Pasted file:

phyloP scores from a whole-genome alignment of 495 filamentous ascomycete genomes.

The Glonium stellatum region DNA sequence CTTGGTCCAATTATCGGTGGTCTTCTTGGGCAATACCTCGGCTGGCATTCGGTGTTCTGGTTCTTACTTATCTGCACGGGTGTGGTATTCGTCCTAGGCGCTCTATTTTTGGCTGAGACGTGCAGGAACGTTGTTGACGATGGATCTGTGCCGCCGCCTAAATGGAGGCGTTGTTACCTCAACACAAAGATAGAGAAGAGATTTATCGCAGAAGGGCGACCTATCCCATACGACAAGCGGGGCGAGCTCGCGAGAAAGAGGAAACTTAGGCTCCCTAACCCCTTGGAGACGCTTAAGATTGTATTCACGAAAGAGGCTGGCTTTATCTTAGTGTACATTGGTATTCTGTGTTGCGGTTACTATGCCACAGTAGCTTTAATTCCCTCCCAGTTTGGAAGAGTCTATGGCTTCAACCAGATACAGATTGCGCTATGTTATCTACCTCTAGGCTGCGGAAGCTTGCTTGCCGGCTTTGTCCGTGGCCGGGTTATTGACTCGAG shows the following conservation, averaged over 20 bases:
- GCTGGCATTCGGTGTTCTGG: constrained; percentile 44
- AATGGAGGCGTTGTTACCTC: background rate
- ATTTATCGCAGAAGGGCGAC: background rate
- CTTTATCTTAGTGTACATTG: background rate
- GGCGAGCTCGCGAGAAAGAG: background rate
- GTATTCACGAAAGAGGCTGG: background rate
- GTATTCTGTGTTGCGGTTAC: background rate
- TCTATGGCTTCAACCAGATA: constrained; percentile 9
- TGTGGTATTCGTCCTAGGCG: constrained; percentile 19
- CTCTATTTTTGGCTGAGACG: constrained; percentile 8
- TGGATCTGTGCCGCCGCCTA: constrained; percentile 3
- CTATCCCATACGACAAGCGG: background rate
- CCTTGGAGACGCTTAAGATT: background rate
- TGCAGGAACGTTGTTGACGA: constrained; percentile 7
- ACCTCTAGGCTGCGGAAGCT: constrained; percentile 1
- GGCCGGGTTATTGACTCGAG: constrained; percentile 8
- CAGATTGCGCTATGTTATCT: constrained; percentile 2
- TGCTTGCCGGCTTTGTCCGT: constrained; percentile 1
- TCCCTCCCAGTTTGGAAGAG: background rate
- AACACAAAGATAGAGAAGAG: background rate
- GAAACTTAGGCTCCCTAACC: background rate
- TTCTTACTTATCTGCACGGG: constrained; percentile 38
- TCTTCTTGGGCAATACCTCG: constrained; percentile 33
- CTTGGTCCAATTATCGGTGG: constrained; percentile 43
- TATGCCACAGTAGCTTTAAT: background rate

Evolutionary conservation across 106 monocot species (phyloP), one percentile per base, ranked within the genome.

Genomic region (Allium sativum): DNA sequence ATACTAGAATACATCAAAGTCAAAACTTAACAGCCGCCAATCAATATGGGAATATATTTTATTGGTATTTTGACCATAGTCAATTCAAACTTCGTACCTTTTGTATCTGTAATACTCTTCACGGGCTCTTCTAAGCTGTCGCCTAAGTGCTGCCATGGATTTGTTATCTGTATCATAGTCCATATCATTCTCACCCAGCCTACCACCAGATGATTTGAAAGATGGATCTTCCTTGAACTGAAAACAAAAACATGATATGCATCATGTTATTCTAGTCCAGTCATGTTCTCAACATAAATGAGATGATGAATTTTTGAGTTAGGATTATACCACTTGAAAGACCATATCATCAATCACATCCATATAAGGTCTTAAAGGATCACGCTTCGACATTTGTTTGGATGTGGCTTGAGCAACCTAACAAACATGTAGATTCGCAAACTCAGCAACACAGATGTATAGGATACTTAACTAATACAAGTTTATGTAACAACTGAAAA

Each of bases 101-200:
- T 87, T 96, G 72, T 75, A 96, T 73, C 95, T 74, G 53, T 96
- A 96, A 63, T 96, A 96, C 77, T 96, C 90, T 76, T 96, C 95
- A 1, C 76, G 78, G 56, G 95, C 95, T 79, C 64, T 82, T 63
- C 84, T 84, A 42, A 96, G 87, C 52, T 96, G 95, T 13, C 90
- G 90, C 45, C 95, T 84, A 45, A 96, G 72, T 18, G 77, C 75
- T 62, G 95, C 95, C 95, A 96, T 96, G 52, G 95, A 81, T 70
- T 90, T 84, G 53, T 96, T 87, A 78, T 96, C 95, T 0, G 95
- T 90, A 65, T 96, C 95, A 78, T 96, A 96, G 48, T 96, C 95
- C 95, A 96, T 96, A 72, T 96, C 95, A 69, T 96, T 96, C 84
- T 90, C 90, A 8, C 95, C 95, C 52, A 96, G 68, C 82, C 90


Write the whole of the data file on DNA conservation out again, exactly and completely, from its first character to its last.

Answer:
phyloP scores from a whole-genome alignment of 495 filamentous ascomycete genomes.

The Glonium stellatum region DNA sequence CTTGGTCCAATTATCGGTGGTCTTCTTGGGCAATACCTCGGCTGGCATTCGGTGTTCTGGTTCTTACTTATCTGCACGGGTGTGGTATTCGTCCTAGGCGCTCTATTTTTGGCTGAGACGTGCAGGAACGTTGTTGACGATGGATCTGTGCCGCCGCCTAAATGGAGGCGTTGTTACCTCAACACAAAGATAGAGAAGAGATTTATCGCAGAAGGGCGACCTATCCCATACGACAAGCGGGGCGAGCTCGCGAGAAAGAGGAAACTTAGGCTCCCTAACCCCTTGGAGACGCTTAAGATTGTATTCACGAAAGAGGCTGGCTTTATCTTAGTGTACATTGGTATTCTGTGTTGCGGTTACTATGCCACAGTAGCTTTAATTCCCTCCCAGTTTGGAAGAGTCTATGGCTTCAACCAGATACAGATTGCGCTATGTTATCTACCTCTAGGCTGCGGAAGCTTGCTTGCCGGCTTTGTCCGTGGCCGGGTTATTGACTCGAG shows the following conservation, averaged over 20 bases:
- GCTGGCATTCGGTGTTCTGG: constrained; percentile 44
- AATGGAGGCGTTGTTACCTC: background rate
- ATTTATCGCAGAAGGGCGAC: background rate
- CTTTATCTTAGTGTACATTG: background rate
- GGCGAGCTCGCGAGAAAGAG: background rate
- GTATTCACGAAAGAGGCTGG: background rate
- GTATTCTGTGTTGCGGTTAC: background rate
- TCTATGGCTTCAACCAGATA: constrained; percentile 9
- TGTGGTATTCGTCCTAGGCG: constrained; percentile 19
- CTCTATTTTTGGCTGAGACG: constrained; percentile 8
- TGGATCTGTGCCGCCGCCTA: constrained; percentile 3
- CTATCCCATACGACAAGCGG: background rate
- CCTTGGAGACGCTTAAGATT: background rate
- TGCAGGAACGTTGTTGACGA: constrained; percentile 7
- ACCTCTAGGCTGCGGAAGCT: constrained; percentile 1
- GGCCGGGTTATTGACTCGAG: constrained; percentile 8
- CAGATTGCGCTATGTTATCT: constrained; percentile 2
- TGCTTGCCGGCTTTGTCCGT: constrained; percentile 1
- TCCCTCCCAGTTTGGAAGAG: background rate
- AACACAAAGATAGAGAAGAG: background rate
- GAAACTTAGGCTCCCTAACC: background rate
- TTCTTACTTATCTGCACGGG: constrained; percentile 38
- TCTTCTTGGGCAATACCTCG: constrained; percentile 33
- CTTGGTCCAATTATCGGTGG: constrained; percentile 43
- TATGCCACAGTAGCTTTAAT: background rate

Evolutionary conservation across 106 monocot species (phyloP), one percentile per base, ranked within the genome.

Genomic region (Allium sativum): DNA sequence ATACTAGAATACATCAAAGTCAAAACTTAACAGCCGCCAATCAATATGGGAATATATTTTATTGGTATTTTGACCATAGTCAATTCAAACTTCGTACCTTTTGTATCTGTAATACTCTTCACGGGCTCTTCTAAGCTGTCGCCTAAGTGCTGCCATGGATTTGTTATCTGTATCATAGTCCATATCATTCTCACCCAGCCTACCACCAGATGATTTGAAAGATGGATCTTCCTTGAACTGAAAACAAAAACATGATATGCATCATGTTATTCTAGTCCAGTCATGTTCTCAACATAAATGAGATGATGAATTTTTGAGTTAGGATTATACCACTTGAAAGACCATATCATCAATCACATCCATATAAGGTCTTAAAGGATCACGCTTCGACATTTGTTTGGATGTGGCTTGAGCAACCTAACAAACATGTAGATTCGCAAACTCAGCAACACAGATGTATAGGATACTTAACTAATACAAGTTTATGTAACAACTGAAAA

Each of bases 101-200:
- T 87, T 96, G 72, T 75, A 96, T 73, C 95, T 74, G 53, T 96
- A 96, A 63, T 96, A 96, C 77, T 96, C 90, T 76, T 96, C 95
- A 1, C 76, G 78, G 56, G 95, C 95, T 79, C 64, T 82, T 63
- C 84, T 84, A 42, A 96, G 87, C 52, T 96, G 95, T 13, C 90
- G 90, C 45, C 95, T 84, A 45, A 96, G 72, T 18, G 77, C 75
- T 62, G 95, C 95, C 95, A 96, T 96, G 52, G 95, A 81, T 70
- T 90, T 84, G 53, T 96, T 87, A 78, T 96, C 95, T 0, G 95
- T 90, A 65, T 96, C 95, A 78, T 96, A 96, G 48, T 96, C 95
- C 95, A 96, T 96, A 72, T 96, C 95, A 69, T 96, T 96, C 84
- T 90, C 90, A 8, C 95, C 95, C 52, A 96, G 68, C 82, C 90